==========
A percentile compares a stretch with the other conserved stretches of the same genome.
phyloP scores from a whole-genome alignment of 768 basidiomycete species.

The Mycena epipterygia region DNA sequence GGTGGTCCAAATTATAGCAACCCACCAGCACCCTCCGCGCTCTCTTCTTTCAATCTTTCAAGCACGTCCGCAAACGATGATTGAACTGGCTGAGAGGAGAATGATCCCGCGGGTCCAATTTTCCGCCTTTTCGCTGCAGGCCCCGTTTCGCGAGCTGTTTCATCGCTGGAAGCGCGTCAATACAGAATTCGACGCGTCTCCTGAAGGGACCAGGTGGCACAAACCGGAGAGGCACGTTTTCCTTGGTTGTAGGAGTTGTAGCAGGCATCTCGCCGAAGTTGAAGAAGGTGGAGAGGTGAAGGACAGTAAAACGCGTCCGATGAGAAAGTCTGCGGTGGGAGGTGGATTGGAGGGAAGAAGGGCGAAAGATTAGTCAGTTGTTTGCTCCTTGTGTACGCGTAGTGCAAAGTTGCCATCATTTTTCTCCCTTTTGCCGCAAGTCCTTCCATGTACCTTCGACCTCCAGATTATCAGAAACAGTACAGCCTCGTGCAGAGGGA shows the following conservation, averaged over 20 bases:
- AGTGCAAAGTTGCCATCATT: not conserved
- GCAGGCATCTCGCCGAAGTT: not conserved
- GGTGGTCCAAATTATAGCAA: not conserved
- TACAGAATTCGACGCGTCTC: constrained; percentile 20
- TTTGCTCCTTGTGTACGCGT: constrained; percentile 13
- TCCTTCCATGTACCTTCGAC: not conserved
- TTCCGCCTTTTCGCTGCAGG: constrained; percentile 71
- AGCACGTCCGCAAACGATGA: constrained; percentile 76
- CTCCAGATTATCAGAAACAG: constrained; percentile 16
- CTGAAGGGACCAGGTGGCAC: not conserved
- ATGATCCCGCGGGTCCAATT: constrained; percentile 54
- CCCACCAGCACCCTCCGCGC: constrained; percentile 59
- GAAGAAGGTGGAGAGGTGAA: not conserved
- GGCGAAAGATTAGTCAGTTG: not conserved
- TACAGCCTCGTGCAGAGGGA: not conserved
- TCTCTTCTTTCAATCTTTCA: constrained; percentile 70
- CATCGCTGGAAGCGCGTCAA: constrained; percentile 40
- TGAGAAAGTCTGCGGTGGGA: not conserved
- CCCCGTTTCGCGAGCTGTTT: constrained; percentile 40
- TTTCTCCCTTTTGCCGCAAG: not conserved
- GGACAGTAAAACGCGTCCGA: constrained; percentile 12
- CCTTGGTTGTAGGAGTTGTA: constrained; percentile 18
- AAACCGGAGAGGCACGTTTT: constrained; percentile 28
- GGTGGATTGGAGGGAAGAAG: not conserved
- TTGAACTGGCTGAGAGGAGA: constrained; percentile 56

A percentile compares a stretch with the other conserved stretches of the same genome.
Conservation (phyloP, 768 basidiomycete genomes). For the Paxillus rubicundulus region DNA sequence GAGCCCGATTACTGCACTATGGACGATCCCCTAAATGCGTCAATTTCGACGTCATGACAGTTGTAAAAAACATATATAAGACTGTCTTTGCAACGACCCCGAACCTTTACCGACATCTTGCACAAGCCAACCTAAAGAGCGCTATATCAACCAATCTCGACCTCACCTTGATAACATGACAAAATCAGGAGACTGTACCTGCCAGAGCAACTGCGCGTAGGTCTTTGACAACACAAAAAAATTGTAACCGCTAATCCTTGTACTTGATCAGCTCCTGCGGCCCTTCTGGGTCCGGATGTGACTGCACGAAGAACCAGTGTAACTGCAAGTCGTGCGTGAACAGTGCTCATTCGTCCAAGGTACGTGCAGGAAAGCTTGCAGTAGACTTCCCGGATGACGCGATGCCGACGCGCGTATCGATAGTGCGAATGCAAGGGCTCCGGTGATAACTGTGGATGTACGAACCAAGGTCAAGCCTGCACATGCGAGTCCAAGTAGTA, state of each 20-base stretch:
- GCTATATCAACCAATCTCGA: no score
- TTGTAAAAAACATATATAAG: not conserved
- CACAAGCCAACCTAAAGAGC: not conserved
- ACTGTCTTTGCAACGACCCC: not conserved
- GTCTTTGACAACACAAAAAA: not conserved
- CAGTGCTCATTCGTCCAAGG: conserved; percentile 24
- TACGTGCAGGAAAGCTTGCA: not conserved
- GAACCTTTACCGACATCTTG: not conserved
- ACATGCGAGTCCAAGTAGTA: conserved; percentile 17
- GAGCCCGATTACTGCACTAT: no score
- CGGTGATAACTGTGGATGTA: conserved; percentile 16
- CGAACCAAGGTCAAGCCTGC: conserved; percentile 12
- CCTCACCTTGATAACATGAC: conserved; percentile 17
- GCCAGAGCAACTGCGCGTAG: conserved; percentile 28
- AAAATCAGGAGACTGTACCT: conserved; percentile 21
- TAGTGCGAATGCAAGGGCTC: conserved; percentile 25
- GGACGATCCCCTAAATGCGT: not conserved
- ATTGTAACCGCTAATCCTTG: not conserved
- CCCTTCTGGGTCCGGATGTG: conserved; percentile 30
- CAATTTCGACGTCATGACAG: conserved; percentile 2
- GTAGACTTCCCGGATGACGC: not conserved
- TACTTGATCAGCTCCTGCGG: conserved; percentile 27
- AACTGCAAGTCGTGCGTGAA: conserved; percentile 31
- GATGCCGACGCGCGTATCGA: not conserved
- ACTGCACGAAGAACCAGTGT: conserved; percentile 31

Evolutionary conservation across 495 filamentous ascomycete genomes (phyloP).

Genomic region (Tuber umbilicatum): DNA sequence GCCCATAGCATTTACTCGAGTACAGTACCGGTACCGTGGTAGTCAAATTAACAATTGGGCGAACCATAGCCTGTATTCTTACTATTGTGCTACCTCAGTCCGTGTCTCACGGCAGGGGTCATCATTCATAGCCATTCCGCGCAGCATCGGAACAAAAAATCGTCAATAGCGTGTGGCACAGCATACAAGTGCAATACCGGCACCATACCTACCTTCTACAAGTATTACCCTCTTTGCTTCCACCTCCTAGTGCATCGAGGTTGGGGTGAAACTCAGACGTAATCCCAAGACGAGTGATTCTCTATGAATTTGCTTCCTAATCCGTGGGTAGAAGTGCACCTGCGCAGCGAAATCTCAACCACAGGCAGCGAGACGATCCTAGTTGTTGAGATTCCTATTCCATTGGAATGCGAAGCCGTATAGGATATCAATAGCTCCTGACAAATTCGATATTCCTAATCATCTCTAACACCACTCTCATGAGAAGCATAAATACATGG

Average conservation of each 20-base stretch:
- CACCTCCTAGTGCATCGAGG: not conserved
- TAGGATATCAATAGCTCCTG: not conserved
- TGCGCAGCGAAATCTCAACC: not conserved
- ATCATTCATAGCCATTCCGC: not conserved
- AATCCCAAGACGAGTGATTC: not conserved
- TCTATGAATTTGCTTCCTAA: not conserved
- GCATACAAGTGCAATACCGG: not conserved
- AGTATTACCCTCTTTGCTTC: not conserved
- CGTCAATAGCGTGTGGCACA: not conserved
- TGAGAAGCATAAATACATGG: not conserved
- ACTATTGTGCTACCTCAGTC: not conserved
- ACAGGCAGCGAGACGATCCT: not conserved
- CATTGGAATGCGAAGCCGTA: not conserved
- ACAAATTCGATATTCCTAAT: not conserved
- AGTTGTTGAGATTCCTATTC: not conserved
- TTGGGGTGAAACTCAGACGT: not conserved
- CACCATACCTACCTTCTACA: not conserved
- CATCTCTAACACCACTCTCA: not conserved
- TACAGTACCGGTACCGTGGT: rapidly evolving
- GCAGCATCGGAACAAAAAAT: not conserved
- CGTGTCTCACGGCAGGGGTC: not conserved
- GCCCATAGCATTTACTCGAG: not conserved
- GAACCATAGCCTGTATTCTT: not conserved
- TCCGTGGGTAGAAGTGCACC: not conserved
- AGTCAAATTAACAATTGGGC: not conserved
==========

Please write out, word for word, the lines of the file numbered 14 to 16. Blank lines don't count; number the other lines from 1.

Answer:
- ATGATCCCGCGGGTCCAATT: constrained; percentile 54
- CCCACCAGCACCCTCCGCGC: constrained; percentile 59
- GAAGAAGGTGGAGAGGTGAA: not conserved